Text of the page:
There are two things that you notice about the Canon PowerShot SD200 (see Figure 1) and its more megapixel-rich siblings the SD300, SD400, and SD500. It's a really small camera with a really big, two-inch LCD display.

Figure 1. Canon Powershot SD200 3/4 view Figure 1. Canon Powershot SD200 three-quarter view

The SD200 is about the size of an Altoid™ tin container, although it does not actually fit inside a tin (See Figure 2).

Figure 2. Canon PowerShot SD200 on top of an Altoid tin Figure 2. Canon PowerShot SD200 on top of an Altoid tin

Why Review a Mere 3-Megapixel Camera in 2005?

The Canon PowerShot SD200 with its 3-megapixel picture resolution is at the bottom of the SD line of digital cameras. When I purchased the SD200, the 4-megapixel SD300 was available for $100(US) more. And Canon announced that the SD400 and SD500 models (5 and 7 megapixels respectively) will be available in late March 2005. So you are not forced to buy a lower-resolution camera if you can afford the higher end of the SD model line.

This review was not written for professional or extremely serious amateur photographers. It is for those of us who are serious about capturing images of people and scenes as we wander through daily life. Most of us do not have unlimited funds to spend on digital tools and toys. Those of us in that economic category find ourselves making choices based on compromises. The characteristics I looked for were an extremely small camera that took good-quality pictures and did not cost more than $300. The megapixel count did not concern me too much since both my previous ultra-compact digital cameras were 2-megapixel models (the first-generation Canon Digital Elph S100 and the Nikon Coolpix 2100) that produced photographs I was quite happy with and that looked fine when printed on 4x6- or 8x10-inch glossy photographic paper.

One feature that I eventually dropped as a requirement was the use of Compact Flash (CF) storage cards. All my other digital cameras use CF cards, and I have a lot of spare CF cards to use in digital cameras and Pocket PCs. Although SD cards still cost more per megabyte than CF cards, SD card prices have dropped a great deal in the past year and are now what I consider to be reasonably priced. The SD200's size and feature set convinced me that the time to change digital photograph storage format had finally arrived for me. I've used regular-speed SD cards (SanDisk 512MB and Lexar 1GB cards) with the camera so far.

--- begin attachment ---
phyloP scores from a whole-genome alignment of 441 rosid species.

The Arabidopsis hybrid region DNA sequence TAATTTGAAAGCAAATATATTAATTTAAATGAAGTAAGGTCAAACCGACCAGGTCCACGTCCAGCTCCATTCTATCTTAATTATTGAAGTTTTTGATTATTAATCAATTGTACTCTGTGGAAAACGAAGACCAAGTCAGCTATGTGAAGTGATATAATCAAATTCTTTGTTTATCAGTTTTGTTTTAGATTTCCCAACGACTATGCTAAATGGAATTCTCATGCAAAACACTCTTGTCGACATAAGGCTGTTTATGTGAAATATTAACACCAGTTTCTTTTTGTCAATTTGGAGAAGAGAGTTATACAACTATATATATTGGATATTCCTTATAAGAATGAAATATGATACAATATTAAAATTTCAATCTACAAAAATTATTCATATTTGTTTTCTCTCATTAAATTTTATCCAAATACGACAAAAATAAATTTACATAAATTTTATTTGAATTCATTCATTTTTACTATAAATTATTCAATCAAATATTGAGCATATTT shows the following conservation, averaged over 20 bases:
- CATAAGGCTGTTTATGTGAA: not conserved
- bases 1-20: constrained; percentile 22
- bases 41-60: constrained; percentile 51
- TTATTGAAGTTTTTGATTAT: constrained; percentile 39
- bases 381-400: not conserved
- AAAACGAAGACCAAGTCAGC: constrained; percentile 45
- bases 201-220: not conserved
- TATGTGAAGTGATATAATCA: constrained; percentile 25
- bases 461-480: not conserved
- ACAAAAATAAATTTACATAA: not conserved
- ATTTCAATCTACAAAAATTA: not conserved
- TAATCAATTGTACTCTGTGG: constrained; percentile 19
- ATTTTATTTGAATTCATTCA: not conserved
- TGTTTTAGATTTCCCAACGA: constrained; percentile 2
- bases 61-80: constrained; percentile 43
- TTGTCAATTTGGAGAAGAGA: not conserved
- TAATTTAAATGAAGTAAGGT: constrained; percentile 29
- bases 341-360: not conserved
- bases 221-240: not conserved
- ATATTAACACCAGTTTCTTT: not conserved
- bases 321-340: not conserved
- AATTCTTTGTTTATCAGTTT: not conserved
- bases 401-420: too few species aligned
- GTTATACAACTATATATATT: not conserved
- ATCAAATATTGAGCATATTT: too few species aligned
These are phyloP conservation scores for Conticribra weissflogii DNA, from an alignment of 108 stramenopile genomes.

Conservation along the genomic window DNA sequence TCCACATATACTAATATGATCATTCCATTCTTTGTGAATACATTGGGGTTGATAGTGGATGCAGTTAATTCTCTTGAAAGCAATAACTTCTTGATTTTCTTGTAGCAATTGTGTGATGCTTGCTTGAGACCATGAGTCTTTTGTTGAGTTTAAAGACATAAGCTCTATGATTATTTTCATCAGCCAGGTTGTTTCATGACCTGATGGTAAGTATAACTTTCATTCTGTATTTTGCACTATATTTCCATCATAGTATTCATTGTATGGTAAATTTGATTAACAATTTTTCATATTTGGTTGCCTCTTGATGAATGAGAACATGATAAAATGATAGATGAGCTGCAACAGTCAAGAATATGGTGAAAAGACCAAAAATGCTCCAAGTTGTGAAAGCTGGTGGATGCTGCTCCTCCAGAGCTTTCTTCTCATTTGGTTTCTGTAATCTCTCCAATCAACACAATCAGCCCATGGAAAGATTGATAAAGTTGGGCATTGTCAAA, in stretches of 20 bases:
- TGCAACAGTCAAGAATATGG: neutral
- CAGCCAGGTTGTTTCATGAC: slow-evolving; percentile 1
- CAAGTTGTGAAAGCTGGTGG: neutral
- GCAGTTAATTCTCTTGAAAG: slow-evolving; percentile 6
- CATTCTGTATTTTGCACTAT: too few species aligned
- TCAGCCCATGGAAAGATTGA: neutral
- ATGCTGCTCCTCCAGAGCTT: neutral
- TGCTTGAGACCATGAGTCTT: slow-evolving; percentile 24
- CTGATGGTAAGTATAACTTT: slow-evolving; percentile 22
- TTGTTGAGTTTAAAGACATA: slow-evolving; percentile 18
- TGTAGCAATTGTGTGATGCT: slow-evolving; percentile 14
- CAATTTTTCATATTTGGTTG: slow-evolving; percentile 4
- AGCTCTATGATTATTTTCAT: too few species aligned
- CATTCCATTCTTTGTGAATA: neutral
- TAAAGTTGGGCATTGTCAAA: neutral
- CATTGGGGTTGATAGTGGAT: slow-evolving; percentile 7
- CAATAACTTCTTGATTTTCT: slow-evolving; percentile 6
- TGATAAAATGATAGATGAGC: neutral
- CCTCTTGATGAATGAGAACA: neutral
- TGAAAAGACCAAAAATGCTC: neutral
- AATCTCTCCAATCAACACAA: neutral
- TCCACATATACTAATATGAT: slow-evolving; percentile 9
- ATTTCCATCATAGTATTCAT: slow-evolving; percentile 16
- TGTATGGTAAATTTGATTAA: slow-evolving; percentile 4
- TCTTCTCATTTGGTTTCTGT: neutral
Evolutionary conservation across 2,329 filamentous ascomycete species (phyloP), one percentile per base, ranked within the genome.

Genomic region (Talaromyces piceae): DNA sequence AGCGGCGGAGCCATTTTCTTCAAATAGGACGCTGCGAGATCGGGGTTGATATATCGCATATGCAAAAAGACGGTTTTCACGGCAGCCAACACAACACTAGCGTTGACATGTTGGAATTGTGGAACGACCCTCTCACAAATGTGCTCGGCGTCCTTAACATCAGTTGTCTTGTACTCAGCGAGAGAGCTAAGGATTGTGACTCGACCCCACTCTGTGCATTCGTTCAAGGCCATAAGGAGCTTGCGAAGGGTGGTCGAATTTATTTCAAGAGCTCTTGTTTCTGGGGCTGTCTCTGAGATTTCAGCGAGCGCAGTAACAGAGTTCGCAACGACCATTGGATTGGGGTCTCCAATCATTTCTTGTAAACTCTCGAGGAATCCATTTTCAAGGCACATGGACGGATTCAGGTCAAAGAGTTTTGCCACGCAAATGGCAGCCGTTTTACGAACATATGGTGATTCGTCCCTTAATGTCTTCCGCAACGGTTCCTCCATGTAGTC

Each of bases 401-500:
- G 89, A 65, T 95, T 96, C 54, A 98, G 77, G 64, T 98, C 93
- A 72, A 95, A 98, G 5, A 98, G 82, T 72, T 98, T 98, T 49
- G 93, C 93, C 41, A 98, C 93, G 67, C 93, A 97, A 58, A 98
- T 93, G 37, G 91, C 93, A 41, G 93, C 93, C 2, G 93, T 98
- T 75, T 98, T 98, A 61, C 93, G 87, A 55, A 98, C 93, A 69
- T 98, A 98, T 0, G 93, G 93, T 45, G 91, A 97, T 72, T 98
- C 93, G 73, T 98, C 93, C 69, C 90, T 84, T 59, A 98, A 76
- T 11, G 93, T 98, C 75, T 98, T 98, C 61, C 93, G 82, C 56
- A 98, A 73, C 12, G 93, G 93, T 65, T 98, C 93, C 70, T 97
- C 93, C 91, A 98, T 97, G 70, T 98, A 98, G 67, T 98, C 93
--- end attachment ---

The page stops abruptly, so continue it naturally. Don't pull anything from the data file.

Figure 3 shows a top view of (from left to right) the Canon PowerShot G3, Canon Digital Elph S100, and Canon PowerShot SD200. It's easy to see why some of us prefer to carry an ultra-compact digital camera instead of the often more feature-rich full-sized cameras.

Figure 3. Canon PowerShot SD200 compared side by side to the  first-generation Digital Elph S100 and Canon G3 Figure 3. Canon PowerShot SD200 compared side by side to the first-generation Digital Elph S100 and Canon G3

You can see in Figure 4 that Canon has managed to shrink the Digital Elph form factor that has remained more or less constant since the introduction of the APS Elph film camera.

Figure 4. Canon PowerShot SD200 compared to the first-generation Digital Elph S100 Figure 4. Canon PowerShot SD200 compared to the first-generation Digital Elph S100

Even though the Canon SD series is smaller than the Canon S series cameras, the SD200 has a large, bright, two-inch LCD (see Figure 5; the SD200 is above the S100). This is the same size as the LCD on the full-sized Canon PowerShot G6 model.

Figure 5. Canon PowerShot SD200 (top) LCD compared to the first-generation Digital Elph Figure 5. Canon PowerShot SD200 (top) LCD compared to the first-generation Digital Elph

Specifications

Some of the specifications and features of the Canon PowerShot SD series are provided in Table 1 below. The SD200, SD300, and SD400 are very similar in size, weight, and physical interface. The SD500 is a bit larger and heavier than the other SD models. It also has a different mode selection switch. You can see in the specifications table that the SD300 and SD400 have the same list price at the present. My guess is that the SD200 will soon be retired and the SD300 will be repriced and repositioned as the SD series entry point model.

Specification or Feature Description
Price SD200 $349.95
SD300 $449.95
SD400 $449.99
SD500 $549.99
Maximum Effective
Pixel Resolution
SD200 2048 x 1536 (3.2 megapixels)
SD300 2272 x 1704 (4 megapixels)
SD400 2592 x 1944 (5 megapixels)
SD500 3072 x 2304 (7.1 megapixels)
Maximum Video Resolution 640 x 480 at 30fps with audio (AVI file format)
Optical Zoom 3X (105mm 35mm film equivalent)
ISO Equivalence 50/100/200/400
Available Scene Modes Digital Macro, Portrait, Night Snapshot, Kids & Pets, Indoor, Underwater
LCD Display Size 2 in. (118,000 pixels)
Storage Medium SD (Secure Digital) memory card
Battery Proprietary Canon NB-4L
0.6 oz.
Estimated 300 recharge lifespan
Camera Body Dimensions SD200 85.8 x 53.4 x 21.1mm (3.38 x 2.10 x 0.83 in.)
SD300 86.0 x 53.0 x 20.7mm (3.39 x 2.09 x 0.82 in.)
SD400 86.0 x 53.0 x 20.7mm (3.39 x 2.09 x 0.82 in)
SD500 85.6 x 57.0 x 26.5mm (3.37 x 2.24 x 1.04 in)
Camera Body Weight SD200 115g (4.06 oz.)
SD300 130g (4.59 oz.)
SD400 130g (4.59 oz.)
SD500 170g (6.0 oz.)

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